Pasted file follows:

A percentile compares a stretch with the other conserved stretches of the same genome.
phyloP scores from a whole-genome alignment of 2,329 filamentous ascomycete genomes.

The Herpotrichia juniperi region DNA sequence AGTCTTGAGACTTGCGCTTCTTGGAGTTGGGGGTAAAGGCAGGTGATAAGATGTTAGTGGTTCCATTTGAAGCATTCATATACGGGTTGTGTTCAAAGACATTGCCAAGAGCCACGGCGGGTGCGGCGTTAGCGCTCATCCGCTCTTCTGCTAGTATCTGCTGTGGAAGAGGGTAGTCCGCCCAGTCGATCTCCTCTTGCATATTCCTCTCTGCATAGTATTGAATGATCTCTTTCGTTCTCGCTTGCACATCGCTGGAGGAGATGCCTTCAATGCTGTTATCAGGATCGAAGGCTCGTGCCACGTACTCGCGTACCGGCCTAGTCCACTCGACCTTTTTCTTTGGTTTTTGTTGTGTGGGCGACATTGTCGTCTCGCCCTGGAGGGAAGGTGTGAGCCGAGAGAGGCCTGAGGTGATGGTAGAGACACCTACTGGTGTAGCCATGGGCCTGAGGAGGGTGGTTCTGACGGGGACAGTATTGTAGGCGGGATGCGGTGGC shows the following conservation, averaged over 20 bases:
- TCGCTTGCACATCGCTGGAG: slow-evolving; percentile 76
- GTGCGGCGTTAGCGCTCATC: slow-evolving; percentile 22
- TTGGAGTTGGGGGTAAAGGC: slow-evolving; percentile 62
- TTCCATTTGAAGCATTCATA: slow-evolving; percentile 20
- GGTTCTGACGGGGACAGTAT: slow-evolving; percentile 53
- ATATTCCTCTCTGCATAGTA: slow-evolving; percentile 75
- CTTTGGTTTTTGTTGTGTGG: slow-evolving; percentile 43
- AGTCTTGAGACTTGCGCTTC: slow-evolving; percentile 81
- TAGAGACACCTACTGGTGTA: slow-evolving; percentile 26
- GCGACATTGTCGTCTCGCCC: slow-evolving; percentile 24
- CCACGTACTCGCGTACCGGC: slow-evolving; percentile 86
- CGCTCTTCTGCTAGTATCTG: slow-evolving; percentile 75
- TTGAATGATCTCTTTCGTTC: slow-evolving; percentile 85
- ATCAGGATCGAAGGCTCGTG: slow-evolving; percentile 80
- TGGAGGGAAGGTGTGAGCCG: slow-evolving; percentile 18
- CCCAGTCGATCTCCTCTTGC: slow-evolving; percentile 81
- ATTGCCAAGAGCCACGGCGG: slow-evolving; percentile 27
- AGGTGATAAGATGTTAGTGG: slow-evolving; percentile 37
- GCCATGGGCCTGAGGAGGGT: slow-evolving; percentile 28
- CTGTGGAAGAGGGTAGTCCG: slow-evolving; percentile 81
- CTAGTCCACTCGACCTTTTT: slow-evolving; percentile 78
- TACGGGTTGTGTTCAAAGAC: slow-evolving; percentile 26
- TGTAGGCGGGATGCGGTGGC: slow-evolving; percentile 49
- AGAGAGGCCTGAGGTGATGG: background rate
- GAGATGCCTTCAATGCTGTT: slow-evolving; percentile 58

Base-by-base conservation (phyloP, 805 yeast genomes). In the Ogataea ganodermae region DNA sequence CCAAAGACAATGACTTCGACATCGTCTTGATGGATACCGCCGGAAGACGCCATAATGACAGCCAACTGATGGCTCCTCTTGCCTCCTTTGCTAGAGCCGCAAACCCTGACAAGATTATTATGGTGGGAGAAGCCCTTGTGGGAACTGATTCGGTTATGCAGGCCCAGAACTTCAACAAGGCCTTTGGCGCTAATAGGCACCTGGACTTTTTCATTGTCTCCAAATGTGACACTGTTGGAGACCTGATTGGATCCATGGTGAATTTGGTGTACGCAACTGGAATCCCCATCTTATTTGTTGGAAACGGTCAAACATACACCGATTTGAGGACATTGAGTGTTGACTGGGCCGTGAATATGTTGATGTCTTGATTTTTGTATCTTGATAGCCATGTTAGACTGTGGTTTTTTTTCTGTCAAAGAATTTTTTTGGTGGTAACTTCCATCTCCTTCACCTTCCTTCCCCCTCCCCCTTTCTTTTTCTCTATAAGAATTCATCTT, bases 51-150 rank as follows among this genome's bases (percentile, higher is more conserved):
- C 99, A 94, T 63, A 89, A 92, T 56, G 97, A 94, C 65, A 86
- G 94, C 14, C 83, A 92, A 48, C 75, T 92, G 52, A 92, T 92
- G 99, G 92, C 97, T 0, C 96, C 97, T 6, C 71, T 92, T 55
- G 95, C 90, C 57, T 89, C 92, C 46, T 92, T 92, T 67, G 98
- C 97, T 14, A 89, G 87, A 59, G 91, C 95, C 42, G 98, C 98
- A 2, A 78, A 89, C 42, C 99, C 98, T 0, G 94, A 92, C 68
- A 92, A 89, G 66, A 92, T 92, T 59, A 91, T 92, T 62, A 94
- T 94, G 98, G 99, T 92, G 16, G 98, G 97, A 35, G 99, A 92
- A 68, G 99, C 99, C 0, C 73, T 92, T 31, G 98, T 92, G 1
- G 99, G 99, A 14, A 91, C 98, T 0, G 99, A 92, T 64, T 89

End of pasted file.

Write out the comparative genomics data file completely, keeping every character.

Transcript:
A percentile compares a stretch with the other conserved stretches of the same genome.
phyloP scores from a whole-genome alignment of 2,329 filamentous ascomycete genomes.

The Herpotrichia juniperi region DNA sequence AGTCTTGAGACTTGCGCTTCTTGGAGTTGGGGGTAAAGGCAGGTGATAAGATGTTAGTGGTTCCATTTGAAGCATTCATATACGGGTTGTGTTCAAAGACATTGCCAAGAGCCACGGCGGGTGCGGCGTTAGCGCTCATCCGCTCTTCTGCTAGTATCTGCTGTGGAAGAGGGTAGTCCGCCCAGTCGATCTCCTCTTGCATATTCCTCTCTGCATAGTATTGAATGATCTCTTTCGTTCTCGCTTGCACATCGCTGGAGGAGATGCCTTCAATGCTGTTATCAGGATCGAAGGCTCGTGCCACGTACTCGCGTACCGGCCTAGTCCACTCGACCTTTTTCTTTGGTTTTTGTTGTGTGGGCGACATTGTCGTCTCGCCCTGGAGGGAAGGTGTGAGCCGAGAGAGGCCTGAGGTGATGGTAGAGACACCTACTGGTGTAGCCATGGGCCTGAGGAGGGTGGTTCTGACGGGGACAGTATTGTAGGCGGGATGCGGTGGC shows the following conservation, averaged over 20 bases:
- TCGCTTGCACATCGCTGGAG: slow-evolving; percentile 76
- GTGCGGCGTTAGCGCTCATC: slow-evolving; percentile 22
- TTGGAGTTGGGGGTAAAGGC: slow-evolving; percentile 62
- TTCCATTTGAAGCATTCATA: slow-evolving; percentile 20
- GGTTCTGACGGGGACAGTAT: slow-evolving; percentile 53
- ATATTCCTCTCTGCATAGTA: slow-evolving; percentile 75
- CTTTGGTTTTTGTTGTGTGG: slow-evolving; percentile 43
- AGTCTTGAGACTTGCGCTTC: slow-evolving; percentile 81
- TAGAGACACCTACTGGTGTA: slow-evolving; percentile 26
- GCGACATTGTCGTCTCGCCC: slow-evolving; percentile 24
- CCACGTACTCGCGTACCGGC: slow-evolving; percentile 86
- CGCTCTTCTGCTAGTATCTG: slow-evolving; percentile 75
- TTGAATGATCTCTTTCGTTC: slow-evolving; percentile 85
- ATCAGGATCGAAGGCTCGTG: slow-evolving; percentile 80
- TGGAGGGAAGGTGTGAGCCG: slow-evolving; percentile 18
- CCCAGTCGATCTCCTCTTGC: slow-evolving; percentile 81
- ATTGCCAAGAGCCACGGCGG: slow-evolving; percentile 27
- AGGTGATAAGATGTTAGTGG: slow-evolving; percentile 37
- GCCATGGGCCTGAGGAGGGT: slow-evolving; percentile 28
- CTGTGGAAGAGGGTAGTCCG: slow-evolving; percentile 81
- CTAGTCCACTCGACCTTTTT: slow-evolving; percentile 78
- TACGGGTTGTGTTCAAAGAC: slow-evolving; percentile 26
- TGTAGGCGGGATGCGGTGGC: slow-evolving; percentile 49
- AGAGAGGCCTGAGGTGATGG: background rate
- GAGATGCCTTCAATGCTGTT: slow-evolving; percentile 58

Base-by-base conservation (phyloP, 805 yeast genomes). In the Ogataea ganodermae region DNA sequence CCAAAGACAATGACTTCGACATCGTCTTGATGGATACCGCCGGAAGACGCCATAATGACAGCCAACTGATGGCTCCTCTTGCCTCCTTTGCTAGAGCCGCAAACCCTGACAAGATTATTATGGTGGGAGAAGCCCTTGTGGGAACTGATTCGGTTATGCAGGCCCAGAACTTCAACAAGGCCTTTGGCGCTAATAGGCACCTGGACTTTTTCATTGTCTCCAAATGTGACACTGTTGGAGACCTGATTGGATCCATGGTGAATTTGGTGTACGCAACTGGAATCCCCATCTTATTTGTTGGAAACGGTCAAACATACACCGATTTGAGGACATTGAGTGTTGACTGGGCCGTGAATATGTTGATGTCTTGATTTTTGTATCTTGATAGCCATGTTAGACTGTGGTTTTTTTTCTGTCAAAGAATTTTTTTGGTGGTAACTTCCATCTCCTTCACCTTCCTTCCCCCTCCCCCTTTCTTTTTCTCTATAAGAATTCATCTT, bases 51-150 rank as follows among this genome's bases (percentile, higher is more conserved):
- C 99, A 94, T 63, A 89, A 92, T 56, G 97, A 94, C 65, A 86
- G 94, C 14, C 83, A 92, A 48, C 75, T 92, G 52, A 92, T 92
- G 99, G 92, C 97, T 0, C 96, C 97, T 6, C 71, T 92, T 55
- G 95, C 90, C 57, T 89, C 92, C 46, T 92, T 92, T 67, G 98
- C 97, T 14, A 89, G 87, A 59, G 91, C 95, C 42, G 98, C 98
- A 2, A 78, A 89, C 42, C 99, C 98, T 0, G 94, A 92, C 68
- A 92, A 89, G 66, A 92, T 92, T 59, A 91, T 92, T 62, A 94
- T 94, G 98, G 99, T 92, G 16, G 98, G 97, A 35, G 99, A 92
- A 68, G 99, C 99, C 0, C 73, T 92, T 31, G 98, T 92, G 1
- G 99, G 99, A 14, A 91, C 98, T 0, G 99, A 92, T 64, T 89